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Upgrading from Mixed Exchange 2000 and Exchange 5.5 Organizations

 

Topic Last Modified: 2006-08-17

This topic provides instructions for upgrading from a mixed Microsoft® Exchange 2000 Server and Exchange Server 5.5 organization to an Exchange Server 2003 organization. Furthermore, because it is recommended that you run your new Exchange Server 2003 organization in native mode, this topic discusses the advantages of native mode and provides instructions for switching from mixed mode to native mode.

Specifically, this topic will:

  • Provide you with the information necessary to upgrade your Exchange 2000 Server and Exchange Server 5.5 organization to Exchange Server 2003.

  • Provide you with information about running Exchange Server 2003 Deployment Tools.

  • Show you how to use the Active Directory Tool.

  • Show you how to run ForestPrep.

  • Show you how to run DomainPrep.

  • Show you how to upgrade your Exchange 2000 Servers to Exchange Server 2003.

  • Provide you with the information necessary to install a new Exchange Server 2003 server.

noteNote:
You can install a new Exchange Server 2003 server before upgrading your existing Exchange 2000 Servers. It is not necessary that you perform the upgrade first.
  • Provide you with the information necessary to migrate your Exchange Server 5.5 mailboxes and public folders to Exchange Server 2003.

  • Provide you with information about how to switch your Exchange organization from mixed mode to native mode.

After ensuring that your organization meets the necessary prerequisites, the procedures referenced in this topic guide you through the deployment process.

Table 1 lists the required permissions or roles for the procedures referenced in this topic.

Table 1   Procedures referenced in this topic and corresponding permissions

Procedure Required permissions or roles

Enable Microsoft Windows® 2000 Server or Microsoft Windows Server™ 2003 services

  • See Windows 2000 or Windows Server 2003 Help

Run ForestPrep on a domain controller (updates the Microsoft Active Directory® directory service schema)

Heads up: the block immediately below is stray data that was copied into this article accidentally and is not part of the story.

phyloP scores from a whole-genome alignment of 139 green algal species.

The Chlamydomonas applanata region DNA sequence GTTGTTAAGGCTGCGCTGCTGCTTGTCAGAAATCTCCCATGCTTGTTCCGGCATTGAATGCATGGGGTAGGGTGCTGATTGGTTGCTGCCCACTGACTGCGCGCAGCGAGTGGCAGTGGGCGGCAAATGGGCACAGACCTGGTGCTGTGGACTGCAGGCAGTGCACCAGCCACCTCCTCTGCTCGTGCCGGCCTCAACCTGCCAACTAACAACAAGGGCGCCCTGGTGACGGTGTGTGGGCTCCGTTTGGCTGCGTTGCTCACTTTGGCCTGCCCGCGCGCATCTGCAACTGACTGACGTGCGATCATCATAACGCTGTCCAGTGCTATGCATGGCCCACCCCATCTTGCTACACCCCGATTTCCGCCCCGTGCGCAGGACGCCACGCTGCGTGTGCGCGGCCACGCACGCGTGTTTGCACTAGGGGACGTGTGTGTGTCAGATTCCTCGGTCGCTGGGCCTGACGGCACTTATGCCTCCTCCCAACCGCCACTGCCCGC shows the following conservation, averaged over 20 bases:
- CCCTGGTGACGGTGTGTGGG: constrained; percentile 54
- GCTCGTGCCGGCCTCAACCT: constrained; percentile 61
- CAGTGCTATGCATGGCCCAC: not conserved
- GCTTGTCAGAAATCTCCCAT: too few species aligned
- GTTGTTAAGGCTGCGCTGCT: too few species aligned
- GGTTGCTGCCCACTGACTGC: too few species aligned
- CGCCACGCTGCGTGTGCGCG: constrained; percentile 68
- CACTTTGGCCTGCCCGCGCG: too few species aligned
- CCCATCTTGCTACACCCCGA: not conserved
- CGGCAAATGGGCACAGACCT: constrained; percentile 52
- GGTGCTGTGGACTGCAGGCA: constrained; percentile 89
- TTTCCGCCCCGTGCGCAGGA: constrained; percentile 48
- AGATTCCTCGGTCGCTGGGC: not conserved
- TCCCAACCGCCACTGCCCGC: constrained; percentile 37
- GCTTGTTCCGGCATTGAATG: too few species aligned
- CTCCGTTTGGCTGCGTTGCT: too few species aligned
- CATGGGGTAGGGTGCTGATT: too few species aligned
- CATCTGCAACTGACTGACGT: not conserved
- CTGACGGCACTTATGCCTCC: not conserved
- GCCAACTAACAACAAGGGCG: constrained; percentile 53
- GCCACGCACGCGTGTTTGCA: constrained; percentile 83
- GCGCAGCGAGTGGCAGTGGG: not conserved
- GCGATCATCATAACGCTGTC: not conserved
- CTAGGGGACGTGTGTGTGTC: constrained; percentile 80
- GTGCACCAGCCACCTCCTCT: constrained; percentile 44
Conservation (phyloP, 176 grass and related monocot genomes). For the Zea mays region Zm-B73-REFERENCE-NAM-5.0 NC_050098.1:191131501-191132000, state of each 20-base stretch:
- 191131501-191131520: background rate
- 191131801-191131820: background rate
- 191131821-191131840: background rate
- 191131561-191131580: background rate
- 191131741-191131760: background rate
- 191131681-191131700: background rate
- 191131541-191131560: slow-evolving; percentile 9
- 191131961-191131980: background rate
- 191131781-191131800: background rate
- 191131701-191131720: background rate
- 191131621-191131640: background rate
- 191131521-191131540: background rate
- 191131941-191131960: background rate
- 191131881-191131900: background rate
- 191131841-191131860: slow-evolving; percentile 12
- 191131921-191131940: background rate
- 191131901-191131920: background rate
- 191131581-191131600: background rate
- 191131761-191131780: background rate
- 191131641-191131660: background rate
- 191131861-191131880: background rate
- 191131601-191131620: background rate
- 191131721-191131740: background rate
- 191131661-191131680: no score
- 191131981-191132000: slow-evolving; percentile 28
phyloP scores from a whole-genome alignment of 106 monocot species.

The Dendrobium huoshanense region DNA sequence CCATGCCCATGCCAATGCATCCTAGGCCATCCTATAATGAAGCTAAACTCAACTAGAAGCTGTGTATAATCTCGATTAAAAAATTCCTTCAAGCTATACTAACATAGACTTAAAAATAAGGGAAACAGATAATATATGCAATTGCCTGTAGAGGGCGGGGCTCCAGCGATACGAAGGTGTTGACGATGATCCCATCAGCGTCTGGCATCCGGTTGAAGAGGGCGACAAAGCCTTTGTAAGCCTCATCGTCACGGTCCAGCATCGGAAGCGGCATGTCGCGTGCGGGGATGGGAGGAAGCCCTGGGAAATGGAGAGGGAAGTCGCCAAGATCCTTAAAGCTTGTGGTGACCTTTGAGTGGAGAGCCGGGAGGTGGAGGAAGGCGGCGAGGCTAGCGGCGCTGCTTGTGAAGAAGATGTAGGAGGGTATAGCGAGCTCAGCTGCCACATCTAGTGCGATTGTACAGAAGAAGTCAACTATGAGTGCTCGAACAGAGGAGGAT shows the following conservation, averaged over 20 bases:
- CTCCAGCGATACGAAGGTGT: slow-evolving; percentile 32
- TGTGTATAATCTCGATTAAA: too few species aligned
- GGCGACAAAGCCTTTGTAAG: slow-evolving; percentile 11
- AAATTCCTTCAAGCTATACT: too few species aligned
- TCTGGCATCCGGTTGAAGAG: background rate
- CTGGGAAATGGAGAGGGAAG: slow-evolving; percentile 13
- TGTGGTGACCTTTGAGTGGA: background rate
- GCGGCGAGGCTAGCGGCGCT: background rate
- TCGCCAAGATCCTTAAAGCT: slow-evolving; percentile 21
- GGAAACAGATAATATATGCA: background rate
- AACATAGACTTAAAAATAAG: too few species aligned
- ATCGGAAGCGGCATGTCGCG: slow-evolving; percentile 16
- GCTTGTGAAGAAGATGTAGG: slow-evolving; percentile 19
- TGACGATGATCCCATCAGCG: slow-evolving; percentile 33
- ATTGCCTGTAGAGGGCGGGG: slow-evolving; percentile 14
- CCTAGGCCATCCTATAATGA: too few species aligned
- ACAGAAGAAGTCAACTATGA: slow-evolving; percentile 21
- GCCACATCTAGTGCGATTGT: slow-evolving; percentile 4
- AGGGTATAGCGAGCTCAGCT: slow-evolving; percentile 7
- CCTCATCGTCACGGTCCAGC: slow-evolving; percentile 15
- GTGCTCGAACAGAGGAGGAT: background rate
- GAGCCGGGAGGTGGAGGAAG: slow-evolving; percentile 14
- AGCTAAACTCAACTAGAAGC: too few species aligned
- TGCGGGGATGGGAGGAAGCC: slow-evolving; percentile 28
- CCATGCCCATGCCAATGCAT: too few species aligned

• Enterprise Administrator

  • Schema Administrator

  • Domain Administrator

  • Local Machine Administrator

Run DomainPrep

  • Domain Administrator

  • Local Machine Administrator

Install Active Directory Connector (ADC)

  • Enterprise Administrator

  • Schema Administrator

  • Domain Administrator

  • Local Machine Administrator

Install Exchange 2003 on the first server in a domain

  • Exchange Full Administrator role applied at the organization level

  • Exchange 5.5 Administrator under the organization, site, and configuration nodes (if installing into an Exchange 5.5 site)

  • Local Machine Administrator

Install Exchange 2003 on additional servers in the domain

  • Exchange Full Administrator role applied at the administrative group level

  • Exchange 5.5 Site Administrator (if installing into an Exchange 5.5 site)

  • Local Machine Administrator

Upgrade an Exchange 2000 Site Replication Service (SRS) server to Exchange Server 2003

  • Exchange Full Administrator role applied at the organization level

  • Local Machine Administrator

  • Exchange 5.5 service account password

Upgrade to Exchange 2003 on an Exchange 2000 server in a domain

  • Exchange Full Administrator role applied at the organization level

  • Local Machine Administrator

For more information about managing and delegating permissions and user and group authorities, see the Exchange Server 2003 Administration Guide.

Before installing Exchange Server 2003 in your organization, it is important that you are familiar with your organization's security requirements. Familiarizing yourself with these requirements helps ensure that your Exchange Server 2003 deployment is as secure as possible. For more information about planning Exchange Server 2003 security, see the following guides:

The Exchange Server Deployment Tools are tools and documentation that help with the upgrade and migration of your Exchange 2000 Server and Exchange Server 5.5 organization. To ensure that all of the required tools and services are installed and running properly, you are required to run Exchange Server 2003 Setup through the Exchange Server Deployment Tools.

For detailed steps, see How to Start the Exchange Server Deployment Tools.

noteNote:
You must download the latest version of the Exchange Server Deployment Tools before you run them. To receive the latest version of the tools, see the Downloads for Exchange 2003 Web site.